Polyurethane encapsulants — enhanced protection for LEDs in challenging environments


Monday, 01 April, 2019

Polyurethane encapsulants — enhanced protection for LEDs in challenging environments

Over the past 10 years the use of LEDs for home and commercial lighting has increased exponentially, with a wide range of applications and specialist features that incandescent and fluorescent lighting systems simply cannot meet.

The improvements in the efficiency of the LED over the past few years has also led to a considerable improvement in the lifespan of the component, which is now substantially greater than both the traditional incandescent and fluorescent lighting technologies. This has meant that for a number of applications, LED lighting is now regarded as very low maintenance or even maintenance free, and is widely used for road, traffic and vehicle lighting.

The use of an encapsulation resin to protect LEDs has become increasingly common over the past few years. The selection of the resin is dependent upon a number of different factors; the viscosity of the mixed system, useable life and gel time for the liquid properties, as well as the hardness, density, colour and operating temperature of the cured resin. When directly protecting the LED, there are a number of essential factors; key amongst these is the clarity of the material applied to ensure the maximum utilisation of light output from the LED. In addition, any potential changes that can occur over the lifetime of the LED must also be considered.

Electrolube has developed a number of polyurethane encapsulation resins that cover a range of different property requirements that have been optimised for the LED encapsulation market. Two-component (2K) resin systems are designed to offer the ease of handling and flow to allow the liquid resin to flow into the housing and around the LEDs, yet will react to form a crosslinked polymer that is tough and protects against the environment.

Polyurethane resins are available in a range of different size packs, which are designed to allow both manual and machine mixing and dispensing. For low-volume or prototype work, often manual application is the best option. While for series production, machine application is by far the preferred method as it allows for the production of a consistently mixed resin, which is independent of the machine operator and the unit into which the resin is being applied. Certainly, the use of a machine is the most economical method of resin application, and there are a number of manufacturers who can offer suitable equipment dependent upon the volumes to be dispensed.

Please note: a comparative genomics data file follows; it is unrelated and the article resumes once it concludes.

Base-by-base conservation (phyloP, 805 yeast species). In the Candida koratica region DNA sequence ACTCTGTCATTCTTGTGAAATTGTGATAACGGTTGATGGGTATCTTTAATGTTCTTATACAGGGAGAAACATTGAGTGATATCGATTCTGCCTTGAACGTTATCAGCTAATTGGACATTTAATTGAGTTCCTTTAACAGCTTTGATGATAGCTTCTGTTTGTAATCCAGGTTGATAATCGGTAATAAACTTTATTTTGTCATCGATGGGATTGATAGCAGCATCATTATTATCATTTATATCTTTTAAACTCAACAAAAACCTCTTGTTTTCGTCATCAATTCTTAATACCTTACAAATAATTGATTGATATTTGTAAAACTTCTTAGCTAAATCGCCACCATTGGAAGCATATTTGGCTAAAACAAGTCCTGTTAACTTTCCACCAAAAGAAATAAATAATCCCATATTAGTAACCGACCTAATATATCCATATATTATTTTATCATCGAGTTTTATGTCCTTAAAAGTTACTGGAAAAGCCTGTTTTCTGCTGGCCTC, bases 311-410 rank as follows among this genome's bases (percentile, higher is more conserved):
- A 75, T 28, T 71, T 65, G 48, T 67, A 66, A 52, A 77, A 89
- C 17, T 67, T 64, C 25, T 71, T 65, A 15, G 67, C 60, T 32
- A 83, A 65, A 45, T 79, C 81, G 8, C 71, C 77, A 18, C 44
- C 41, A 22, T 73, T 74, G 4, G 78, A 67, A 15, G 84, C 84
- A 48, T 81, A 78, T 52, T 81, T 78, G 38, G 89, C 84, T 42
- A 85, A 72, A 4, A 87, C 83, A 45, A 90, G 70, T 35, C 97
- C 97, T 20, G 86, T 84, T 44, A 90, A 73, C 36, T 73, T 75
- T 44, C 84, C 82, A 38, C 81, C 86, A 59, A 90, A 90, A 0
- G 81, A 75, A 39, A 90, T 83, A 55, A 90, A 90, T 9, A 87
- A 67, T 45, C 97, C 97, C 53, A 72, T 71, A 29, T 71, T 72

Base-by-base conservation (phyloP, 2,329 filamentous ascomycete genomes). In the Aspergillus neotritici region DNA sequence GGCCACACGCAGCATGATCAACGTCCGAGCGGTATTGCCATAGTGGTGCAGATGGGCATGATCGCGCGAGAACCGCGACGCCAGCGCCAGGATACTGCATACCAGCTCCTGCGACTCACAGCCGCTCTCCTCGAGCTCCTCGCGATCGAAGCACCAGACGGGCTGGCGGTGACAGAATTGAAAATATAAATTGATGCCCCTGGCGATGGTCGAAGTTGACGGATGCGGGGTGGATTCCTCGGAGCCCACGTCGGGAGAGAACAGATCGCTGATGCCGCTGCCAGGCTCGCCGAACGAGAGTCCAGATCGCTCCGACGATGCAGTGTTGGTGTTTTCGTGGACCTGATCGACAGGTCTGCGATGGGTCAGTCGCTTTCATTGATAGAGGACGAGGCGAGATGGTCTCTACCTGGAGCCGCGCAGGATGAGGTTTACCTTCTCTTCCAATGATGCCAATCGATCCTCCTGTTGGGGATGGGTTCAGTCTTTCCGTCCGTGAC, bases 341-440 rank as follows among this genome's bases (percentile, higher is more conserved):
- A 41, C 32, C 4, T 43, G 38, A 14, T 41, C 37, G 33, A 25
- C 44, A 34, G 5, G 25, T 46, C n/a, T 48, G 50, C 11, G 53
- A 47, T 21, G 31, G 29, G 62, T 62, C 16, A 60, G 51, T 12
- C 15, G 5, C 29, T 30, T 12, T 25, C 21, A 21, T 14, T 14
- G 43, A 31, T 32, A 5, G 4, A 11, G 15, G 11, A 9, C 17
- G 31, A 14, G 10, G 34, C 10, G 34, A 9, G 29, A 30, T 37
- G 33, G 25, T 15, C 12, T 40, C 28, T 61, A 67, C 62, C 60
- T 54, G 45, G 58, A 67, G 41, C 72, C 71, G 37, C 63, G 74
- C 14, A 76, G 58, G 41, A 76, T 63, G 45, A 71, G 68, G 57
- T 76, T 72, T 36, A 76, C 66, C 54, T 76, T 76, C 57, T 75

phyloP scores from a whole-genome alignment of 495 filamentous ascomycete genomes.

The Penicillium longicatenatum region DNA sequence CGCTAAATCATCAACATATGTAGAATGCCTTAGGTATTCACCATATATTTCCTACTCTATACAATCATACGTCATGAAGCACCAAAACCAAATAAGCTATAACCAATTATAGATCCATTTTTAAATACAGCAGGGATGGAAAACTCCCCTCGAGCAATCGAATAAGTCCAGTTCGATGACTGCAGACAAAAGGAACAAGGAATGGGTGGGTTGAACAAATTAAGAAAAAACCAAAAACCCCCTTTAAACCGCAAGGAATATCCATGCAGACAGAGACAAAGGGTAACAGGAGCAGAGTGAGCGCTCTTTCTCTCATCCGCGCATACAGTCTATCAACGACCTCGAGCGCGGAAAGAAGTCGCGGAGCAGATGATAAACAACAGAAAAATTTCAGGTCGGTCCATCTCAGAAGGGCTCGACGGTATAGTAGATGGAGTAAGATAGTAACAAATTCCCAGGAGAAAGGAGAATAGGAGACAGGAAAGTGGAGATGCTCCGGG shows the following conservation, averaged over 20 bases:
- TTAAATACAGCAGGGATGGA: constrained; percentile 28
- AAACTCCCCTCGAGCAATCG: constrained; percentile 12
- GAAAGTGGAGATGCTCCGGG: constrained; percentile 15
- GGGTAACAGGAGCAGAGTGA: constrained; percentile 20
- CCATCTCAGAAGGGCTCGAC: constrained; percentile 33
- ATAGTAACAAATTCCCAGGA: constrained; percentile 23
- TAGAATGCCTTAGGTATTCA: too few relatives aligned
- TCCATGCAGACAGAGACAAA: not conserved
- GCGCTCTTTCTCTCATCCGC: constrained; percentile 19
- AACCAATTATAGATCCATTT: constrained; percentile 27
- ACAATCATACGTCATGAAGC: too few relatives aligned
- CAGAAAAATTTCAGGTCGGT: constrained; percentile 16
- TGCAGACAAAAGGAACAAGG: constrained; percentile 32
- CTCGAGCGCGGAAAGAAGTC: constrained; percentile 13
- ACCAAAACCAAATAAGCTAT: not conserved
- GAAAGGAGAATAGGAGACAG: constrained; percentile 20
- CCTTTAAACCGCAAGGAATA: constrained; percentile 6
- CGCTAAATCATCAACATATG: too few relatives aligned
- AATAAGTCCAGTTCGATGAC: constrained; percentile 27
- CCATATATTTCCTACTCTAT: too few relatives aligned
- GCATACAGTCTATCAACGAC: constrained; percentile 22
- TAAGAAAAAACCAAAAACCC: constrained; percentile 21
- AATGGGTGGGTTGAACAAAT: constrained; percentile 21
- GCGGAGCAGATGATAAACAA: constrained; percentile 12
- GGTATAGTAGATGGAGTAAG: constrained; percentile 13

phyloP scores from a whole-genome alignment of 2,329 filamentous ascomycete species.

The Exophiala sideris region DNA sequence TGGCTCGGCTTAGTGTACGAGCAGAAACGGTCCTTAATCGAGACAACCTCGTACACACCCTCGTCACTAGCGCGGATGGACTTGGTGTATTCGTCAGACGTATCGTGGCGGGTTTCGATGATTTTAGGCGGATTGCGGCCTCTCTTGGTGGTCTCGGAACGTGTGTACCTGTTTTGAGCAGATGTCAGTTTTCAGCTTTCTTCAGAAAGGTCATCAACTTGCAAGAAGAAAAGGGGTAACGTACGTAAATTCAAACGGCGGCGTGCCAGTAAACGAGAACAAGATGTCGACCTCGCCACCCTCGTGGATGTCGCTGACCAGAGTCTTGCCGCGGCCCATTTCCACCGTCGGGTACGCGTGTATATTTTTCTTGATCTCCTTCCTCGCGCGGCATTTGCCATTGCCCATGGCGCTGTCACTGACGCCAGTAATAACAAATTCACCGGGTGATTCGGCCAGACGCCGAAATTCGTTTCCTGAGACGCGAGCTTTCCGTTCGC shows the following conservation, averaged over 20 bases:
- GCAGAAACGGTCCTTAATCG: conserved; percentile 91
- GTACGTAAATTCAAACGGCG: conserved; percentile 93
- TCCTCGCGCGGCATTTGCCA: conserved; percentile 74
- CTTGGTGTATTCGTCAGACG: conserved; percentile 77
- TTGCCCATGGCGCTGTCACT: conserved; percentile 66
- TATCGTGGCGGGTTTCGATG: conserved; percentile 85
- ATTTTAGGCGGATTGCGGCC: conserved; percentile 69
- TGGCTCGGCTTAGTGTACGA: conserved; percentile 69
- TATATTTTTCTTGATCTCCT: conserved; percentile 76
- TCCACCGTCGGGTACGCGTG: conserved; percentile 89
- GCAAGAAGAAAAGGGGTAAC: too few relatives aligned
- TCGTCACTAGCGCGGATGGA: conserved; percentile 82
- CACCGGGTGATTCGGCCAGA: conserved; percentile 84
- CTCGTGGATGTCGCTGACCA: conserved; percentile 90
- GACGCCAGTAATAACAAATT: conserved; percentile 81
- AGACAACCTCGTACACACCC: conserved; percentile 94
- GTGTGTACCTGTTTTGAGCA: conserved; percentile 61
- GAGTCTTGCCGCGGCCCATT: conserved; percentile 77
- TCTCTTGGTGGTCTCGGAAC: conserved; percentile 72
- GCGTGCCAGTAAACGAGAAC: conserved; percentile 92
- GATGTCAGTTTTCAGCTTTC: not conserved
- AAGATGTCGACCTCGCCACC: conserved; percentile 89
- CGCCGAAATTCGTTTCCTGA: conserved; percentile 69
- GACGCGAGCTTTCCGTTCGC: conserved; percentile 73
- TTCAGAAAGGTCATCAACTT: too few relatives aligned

There are some important considerations to note when potting LEDs. For example, it is important that the geometry of the housing and any other pieces such as lenses are considered.

The mixed resin is designed to flow around any obstacles in its way; however, if there are undercuts or overhangs then these can potentially trap air, which can result in poor adhesion, as well as lead to bubble formation during the curing time. If a large volume of resin is to be potted into a single unit, then it would be worthwhile considering potting the desired amount in two or three charges or shots; this then allows for any resin shrinkage to be taken into account, as well as helping to minimise any trapped air. Also the staged application approach allows for the use of a second resin, which could be an opaque or coloured layer to give the desired optical effects in the unit.

optical properties of the cured resin have been carefully assessed to ensure that the resins preserve the colour characteristics of the LED as far as possible. When the calculated colour temperature of the LED is measured, it has been found that there is a shift in temperature, which is proportional to the depth of the resin layer applied over the top of the LED. It is, however, possible to control the colour shift by careful selection of the resin type and the depth to which it is applied.

Of course we have mainly been discussing the LED itself, which is the most visible component of the lighting unit to the customer, but there are also a number of other components that are present that would also benefit from being encapsulated in resin to extend their service life; these include transformers, sensors, capacitors and resistors. For these components, there are a wide range of encapsulation and thermal management products which are specifically designed to maximise the service life of the complete unit. For certain applications, such as emergency, tunnel and explosive atmospheres lighting, it is possible to use flame-retardant resins to encapsulate the units to meet the ATEX requirements.

To read more, view the full article.

Image credit: ©stock.adobe.com/au/Eléonore H

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